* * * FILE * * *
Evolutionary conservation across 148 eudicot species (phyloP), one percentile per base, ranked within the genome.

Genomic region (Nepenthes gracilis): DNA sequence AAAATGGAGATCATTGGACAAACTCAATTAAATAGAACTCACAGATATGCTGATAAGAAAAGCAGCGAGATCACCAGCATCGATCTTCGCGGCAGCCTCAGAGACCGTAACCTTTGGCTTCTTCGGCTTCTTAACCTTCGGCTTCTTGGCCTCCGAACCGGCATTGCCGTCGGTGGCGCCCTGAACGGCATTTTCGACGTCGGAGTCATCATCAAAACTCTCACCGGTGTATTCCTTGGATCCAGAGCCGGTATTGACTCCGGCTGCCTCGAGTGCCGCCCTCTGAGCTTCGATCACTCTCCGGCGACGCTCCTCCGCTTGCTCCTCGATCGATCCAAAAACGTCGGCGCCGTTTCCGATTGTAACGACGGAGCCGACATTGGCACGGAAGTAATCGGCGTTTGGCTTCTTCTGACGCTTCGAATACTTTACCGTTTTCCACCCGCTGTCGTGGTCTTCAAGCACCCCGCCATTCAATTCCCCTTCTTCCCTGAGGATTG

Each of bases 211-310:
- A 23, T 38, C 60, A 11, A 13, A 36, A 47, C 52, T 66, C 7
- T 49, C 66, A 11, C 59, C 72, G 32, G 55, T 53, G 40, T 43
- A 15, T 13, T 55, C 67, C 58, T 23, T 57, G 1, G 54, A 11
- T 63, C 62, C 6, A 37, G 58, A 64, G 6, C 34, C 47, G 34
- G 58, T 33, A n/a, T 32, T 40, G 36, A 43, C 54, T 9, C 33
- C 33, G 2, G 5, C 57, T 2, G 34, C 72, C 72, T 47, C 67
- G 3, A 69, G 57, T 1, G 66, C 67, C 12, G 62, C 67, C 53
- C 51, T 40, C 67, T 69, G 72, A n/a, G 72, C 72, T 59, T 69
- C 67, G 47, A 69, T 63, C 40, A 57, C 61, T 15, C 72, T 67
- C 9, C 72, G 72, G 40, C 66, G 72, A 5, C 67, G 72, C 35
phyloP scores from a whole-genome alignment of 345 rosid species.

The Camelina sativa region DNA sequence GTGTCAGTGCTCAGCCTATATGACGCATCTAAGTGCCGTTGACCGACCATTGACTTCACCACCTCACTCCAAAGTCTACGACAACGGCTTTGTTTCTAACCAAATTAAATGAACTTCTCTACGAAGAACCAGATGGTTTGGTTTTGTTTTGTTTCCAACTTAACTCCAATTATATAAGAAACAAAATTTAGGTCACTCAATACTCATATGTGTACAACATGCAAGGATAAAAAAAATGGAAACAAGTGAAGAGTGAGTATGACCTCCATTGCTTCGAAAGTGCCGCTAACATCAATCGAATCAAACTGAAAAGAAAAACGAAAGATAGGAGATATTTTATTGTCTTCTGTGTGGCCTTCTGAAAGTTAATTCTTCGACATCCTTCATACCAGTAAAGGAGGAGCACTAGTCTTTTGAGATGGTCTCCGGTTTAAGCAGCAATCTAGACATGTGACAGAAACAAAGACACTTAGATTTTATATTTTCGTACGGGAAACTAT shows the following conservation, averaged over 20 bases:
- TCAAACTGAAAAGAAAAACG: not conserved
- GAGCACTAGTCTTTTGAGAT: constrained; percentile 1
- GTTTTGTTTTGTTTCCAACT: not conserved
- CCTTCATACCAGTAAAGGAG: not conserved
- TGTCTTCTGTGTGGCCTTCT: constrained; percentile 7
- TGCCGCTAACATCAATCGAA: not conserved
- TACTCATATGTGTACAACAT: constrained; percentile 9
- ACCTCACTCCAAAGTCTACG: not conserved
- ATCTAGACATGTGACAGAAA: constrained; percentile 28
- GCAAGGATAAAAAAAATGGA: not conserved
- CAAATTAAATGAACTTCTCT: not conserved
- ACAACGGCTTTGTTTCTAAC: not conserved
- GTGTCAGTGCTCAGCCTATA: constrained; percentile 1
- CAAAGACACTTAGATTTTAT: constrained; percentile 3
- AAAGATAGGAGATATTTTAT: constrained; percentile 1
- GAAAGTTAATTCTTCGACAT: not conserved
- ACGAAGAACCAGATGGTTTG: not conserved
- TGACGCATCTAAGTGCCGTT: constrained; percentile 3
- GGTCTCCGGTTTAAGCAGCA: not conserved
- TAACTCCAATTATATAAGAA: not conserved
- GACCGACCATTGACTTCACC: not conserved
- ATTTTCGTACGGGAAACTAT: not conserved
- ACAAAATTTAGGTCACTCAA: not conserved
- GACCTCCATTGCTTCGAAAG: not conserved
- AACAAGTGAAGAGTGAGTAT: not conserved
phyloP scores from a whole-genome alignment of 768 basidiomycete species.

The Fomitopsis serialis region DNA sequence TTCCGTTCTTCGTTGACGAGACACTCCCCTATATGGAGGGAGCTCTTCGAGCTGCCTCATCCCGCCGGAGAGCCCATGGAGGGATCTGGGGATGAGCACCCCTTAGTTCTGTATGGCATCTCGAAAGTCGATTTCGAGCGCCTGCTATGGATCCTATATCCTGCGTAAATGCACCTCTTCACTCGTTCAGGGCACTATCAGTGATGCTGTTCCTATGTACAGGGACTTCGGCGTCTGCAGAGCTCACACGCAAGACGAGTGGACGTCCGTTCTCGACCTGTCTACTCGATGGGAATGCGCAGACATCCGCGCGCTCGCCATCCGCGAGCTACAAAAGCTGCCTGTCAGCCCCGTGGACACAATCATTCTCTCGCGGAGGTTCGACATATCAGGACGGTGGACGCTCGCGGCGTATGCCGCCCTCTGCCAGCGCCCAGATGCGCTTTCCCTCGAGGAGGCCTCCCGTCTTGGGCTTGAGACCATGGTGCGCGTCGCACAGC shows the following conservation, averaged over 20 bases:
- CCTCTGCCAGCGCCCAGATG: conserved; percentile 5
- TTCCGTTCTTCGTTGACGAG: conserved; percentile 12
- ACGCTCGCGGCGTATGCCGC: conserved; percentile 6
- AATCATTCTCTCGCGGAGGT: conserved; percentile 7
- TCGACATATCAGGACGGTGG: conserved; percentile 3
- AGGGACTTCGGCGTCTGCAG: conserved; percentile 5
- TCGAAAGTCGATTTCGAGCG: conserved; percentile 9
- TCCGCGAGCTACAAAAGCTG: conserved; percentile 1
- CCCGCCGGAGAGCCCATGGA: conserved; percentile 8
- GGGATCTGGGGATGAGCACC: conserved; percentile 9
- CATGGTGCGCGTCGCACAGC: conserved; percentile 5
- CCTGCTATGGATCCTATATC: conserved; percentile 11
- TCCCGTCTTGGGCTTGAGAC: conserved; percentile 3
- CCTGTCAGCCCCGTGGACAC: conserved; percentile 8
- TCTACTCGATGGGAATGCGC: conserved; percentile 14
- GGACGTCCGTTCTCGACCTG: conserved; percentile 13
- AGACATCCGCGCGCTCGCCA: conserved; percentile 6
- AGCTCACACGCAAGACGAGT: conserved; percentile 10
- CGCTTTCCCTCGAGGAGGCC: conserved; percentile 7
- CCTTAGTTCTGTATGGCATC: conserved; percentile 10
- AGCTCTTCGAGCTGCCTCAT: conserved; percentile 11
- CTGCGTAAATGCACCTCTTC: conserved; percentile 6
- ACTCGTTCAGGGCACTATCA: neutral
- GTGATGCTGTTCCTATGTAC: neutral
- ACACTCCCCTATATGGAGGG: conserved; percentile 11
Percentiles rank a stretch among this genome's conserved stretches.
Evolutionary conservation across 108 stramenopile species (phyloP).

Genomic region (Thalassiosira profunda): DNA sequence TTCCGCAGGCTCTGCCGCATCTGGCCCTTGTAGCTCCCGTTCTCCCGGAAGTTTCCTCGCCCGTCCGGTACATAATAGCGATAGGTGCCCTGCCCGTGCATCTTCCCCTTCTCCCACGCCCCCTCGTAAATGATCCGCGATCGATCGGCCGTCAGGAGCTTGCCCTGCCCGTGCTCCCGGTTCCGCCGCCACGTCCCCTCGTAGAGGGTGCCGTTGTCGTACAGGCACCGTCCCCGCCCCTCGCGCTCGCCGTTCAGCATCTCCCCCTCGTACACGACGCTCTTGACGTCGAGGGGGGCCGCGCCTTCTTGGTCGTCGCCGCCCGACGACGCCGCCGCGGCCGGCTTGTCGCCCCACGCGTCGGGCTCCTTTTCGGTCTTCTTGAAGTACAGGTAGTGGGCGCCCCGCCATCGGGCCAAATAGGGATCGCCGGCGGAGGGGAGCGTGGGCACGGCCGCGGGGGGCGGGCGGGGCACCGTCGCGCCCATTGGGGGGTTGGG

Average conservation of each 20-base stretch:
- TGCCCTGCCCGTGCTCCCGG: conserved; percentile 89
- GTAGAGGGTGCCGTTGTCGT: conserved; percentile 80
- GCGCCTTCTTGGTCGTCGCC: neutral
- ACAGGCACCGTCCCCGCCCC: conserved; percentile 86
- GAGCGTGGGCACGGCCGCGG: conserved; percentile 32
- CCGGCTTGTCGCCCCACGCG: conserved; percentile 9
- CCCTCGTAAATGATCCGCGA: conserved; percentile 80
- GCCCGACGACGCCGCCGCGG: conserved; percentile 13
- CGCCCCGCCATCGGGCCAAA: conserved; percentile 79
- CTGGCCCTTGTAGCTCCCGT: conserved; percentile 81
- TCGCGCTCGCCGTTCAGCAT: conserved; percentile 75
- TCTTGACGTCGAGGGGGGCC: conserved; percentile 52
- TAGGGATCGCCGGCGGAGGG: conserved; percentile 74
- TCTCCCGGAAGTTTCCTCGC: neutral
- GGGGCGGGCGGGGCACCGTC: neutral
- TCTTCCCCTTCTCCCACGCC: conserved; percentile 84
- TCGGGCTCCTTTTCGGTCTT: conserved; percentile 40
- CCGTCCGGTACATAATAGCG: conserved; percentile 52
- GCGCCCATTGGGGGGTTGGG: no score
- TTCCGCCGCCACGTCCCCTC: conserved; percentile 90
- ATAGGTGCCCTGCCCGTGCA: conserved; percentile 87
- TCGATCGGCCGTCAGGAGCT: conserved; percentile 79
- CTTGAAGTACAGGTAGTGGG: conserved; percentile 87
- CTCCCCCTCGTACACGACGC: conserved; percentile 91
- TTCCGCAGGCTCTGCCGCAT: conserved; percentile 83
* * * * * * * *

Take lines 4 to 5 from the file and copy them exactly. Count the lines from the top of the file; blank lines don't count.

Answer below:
- A 23, T 38, C 60, A 11, A 13, A 36, A 47, C 52, T 66, C 7
- T 49, C 66, A 11, C 59, C 72, G 32, G 55, T 53, G 40, T 43